Show was proof that these two singer/songwriters produced bodies of work that were built to last.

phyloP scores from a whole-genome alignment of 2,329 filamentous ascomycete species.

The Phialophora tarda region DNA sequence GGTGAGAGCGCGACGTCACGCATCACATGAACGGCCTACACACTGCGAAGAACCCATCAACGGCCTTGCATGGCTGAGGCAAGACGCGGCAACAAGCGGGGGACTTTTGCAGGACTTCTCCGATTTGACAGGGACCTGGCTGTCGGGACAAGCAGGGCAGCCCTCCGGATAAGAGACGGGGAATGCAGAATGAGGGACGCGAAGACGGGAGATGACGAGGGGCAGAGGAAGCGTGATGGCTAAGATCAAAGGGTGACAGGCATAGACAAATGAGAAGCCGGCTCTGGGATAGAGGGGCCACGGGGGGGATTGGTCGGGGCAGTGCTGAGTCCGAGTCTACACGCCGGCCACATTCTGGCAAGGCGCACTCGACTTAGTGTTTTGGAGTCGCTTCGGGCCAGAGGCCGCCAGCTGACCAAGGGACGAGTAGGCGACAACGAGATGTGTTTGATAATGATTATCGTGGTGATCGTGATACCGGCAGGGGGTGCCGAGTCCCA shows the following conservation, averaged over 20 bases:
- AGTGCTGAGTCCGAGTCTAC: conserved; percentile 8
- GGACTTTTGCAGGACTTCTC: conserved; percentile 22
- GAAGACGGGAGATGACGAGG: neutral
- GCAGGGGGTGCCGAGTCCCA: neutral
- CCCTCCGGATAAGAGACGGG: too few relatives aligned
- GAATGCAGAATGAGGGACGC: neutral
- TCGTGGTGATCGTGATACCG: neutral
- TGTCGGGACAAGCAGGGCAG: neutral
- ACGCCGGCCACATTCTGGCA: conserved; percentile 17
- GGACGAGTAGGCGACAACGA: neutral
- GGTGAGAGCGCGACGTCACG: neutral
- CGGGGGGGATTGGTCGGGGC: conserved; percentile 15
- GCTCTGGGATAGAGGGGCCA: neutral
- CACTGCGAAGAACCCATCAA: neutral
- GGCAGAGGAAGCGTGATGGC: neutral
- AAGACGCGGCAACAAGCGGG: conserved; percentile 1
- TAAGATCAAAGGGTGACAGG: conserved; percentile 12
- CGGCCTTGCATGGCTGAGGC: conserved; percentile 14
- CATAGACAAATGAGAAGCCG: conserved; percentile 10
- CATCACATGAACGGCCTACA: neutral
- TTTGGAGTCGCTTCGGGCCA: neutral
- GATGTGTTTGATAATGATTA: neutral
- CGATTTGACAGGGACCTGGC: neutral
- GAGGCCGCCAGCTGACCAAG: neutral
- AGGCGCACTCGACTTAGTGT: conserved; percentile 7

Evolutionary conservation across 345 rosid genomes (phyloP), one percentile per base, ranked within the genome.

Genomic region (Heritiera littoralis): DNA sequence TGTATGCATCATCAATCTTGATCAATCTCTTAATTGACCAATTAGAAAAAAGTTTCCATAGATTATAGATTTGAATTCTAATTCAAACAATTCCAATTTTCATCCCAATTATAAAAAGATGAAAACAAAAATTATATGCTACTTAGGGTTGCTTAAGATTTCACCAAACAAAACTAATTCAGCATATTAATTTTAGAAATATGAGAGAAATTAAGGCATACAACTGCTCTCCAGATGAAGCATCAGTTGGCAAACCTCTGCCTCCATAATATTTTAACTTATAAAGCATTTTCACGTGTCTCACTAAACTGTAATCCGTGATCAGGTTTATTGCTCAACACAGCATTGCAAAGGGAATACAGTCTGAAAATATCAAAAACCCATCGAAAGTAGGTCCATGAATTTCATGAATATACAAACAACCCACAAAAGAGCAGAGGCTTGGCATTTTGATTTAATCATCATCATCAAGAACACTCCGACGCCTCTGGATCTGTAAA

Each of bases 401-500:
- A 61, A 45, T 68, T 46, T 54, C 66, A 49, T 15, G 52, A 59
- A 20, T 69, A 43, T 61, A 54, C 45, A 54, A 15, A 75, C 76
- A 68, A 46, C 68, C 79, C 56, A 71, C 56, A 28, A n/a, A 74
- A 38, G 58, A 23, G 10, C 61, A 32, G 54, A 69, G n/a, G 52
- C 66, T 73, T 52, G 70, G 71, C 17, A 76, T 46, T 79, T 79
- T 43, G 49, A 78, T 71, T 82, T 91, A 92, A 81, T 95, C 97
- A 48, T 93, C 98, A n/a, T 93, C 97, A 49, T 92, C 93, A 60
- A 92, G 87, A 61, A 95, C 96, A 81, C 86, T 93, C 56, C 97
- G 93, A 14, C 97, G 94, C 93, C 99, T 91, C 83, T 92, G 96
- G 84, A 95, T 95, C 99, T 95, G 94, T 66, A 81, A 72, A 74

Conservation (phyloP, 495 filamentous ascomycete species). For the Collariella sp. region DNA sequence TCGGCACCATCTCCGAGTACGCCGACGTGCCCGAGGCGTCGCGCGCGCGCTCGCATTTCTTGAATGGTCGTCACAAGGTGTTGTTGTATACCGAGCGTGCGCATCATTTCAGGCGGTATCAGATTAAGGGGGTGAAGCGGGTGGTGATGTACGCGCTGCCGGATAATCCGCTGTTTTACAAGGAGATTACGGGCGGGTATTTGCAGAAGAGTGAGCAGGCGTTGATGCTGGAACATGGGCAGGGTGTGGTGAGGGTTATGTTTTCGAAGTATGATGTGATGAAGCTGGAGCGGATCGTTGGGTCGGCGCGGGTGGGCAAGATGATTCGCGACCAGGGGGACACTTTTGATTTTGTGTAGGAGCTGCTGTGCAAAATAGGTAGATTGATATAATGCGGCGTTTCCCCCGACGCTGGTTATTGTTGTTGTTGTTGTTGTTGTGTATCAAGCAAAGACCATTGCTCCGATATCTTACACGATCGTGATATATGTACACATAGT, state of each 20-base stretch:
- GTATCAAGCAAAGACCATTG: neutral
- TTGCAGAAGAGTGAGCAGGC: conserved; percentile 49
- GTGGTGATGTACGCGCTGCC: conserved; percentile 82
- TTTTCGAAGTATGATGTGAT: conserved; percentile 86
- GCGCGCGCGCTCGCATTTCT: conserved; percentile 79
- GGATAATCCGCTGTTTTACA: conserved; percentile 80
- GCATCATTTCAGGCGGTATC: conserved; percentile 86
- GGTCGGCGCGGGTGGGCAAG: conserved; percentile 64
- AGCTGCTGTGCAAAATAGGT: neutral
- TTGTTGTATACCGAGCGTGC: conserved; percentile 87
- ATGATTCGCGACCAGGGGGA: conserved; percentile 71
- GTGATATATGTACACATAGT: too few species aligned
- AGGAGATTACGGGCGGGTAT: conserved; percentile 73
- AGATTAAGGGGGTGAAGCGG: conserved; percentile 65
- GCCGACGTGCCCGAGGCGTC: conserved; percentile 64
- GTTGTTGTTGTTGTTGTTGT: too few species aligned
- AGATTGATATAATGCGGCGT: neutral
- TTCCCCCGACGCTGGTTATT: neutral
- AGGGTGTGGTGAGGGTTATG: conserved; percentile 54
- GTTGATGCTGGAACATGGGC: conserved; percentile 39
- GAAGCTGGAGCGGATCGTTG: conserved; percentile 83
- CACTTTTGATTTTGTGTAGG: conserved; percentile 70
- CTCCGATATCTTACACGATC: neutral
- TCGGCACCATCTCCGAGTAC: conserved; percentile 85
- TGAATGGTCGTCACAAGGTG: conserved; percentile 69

It’s been a long, long haul since 1971 when it seemed as if Carole King and James Taylor records were on every turntable of every hippie, post-hippie, or wannabe-hippie in the country. Nevertheless, the sold-out sign was up for all three nights of their joint “Troubadour Reunion” gig at the mammoth Hollywood Bowl in far-off 2010 (sold out since last November, a spokeswoman for Bill Silva Presents said).On one level, it was a vivid demonstration of the purchasing power of nostalgia, even in a punishing recession, as well as Taylor’s omnipresence as of late on PBS concert specials. On another, more important one, this relaxed yet Bowl-friendly show was proof that these two durable singer/songwriters produced bodies of work that were evidently built to last.The concert was part of a U.S. tour commemorating the 40th anniversary of King and Taylor’s appearances at the star-making Troubadour club in West Hollywood, as well as a push for a just-released CD/DVD package (Hear Music/Concord) recorded at the Troubadour in Nov. 2007. Their names are linked together primarily for a relatively small – given the long spans of their careers – amount of work that they did on each other’s albums around 1969-71.Whether meaning to or not, King and Taylor caught the zeitgeist of that time – introspective burnout from the heat of the 1960s and the reaction that followed – and the Troubadour album is concisely limited to that period (save for a couple of earlier King standards). The 2 3/4-hour Bowl show retained the album’s overall structure fleshed out with songs from beyond – but not too far beyond – their years together, along with more outgoing elements that would play better in a vast amphitheatre.One well-crafted, catchy song after another tumbled out of King’s and Taylor’s fingers and voices, backed by original fellow-travellers in “The Section” – the solid, familiar thump of Russ Kunkel’s drums and Leland Sklar’s bass, and the controlled scorch of Danny “Kootch” Kortchmar’s guitar. Now and then, King would step away from her piano, take the mic, and rock out to “Smackwater Jack,” “I Feel The Earth Move,” or even all the way back to “The Loco-Motion” – looking remarkably fit and comfortable. JT stayed mostly riveted to his spot except when jamming with Kootch, ever the low-key troubadour and gently humorous raconteur. He hit his most ingratiating groove in one of his best later songs, “Copperline.”Little of real significance has changed in King’s and Taylor’s performances from the original recordings – a voice-and-drums addition to “Country Road” here, a heads-up to the SoCal audience in “You’ve Got A Friend” there – and the pacing mostly stayed resolutely laid-back as they traded songs. But there is no substitute for great material – and it will be impossible to leave their concerts without three, four, or more of their songs replaying endlessly in your head.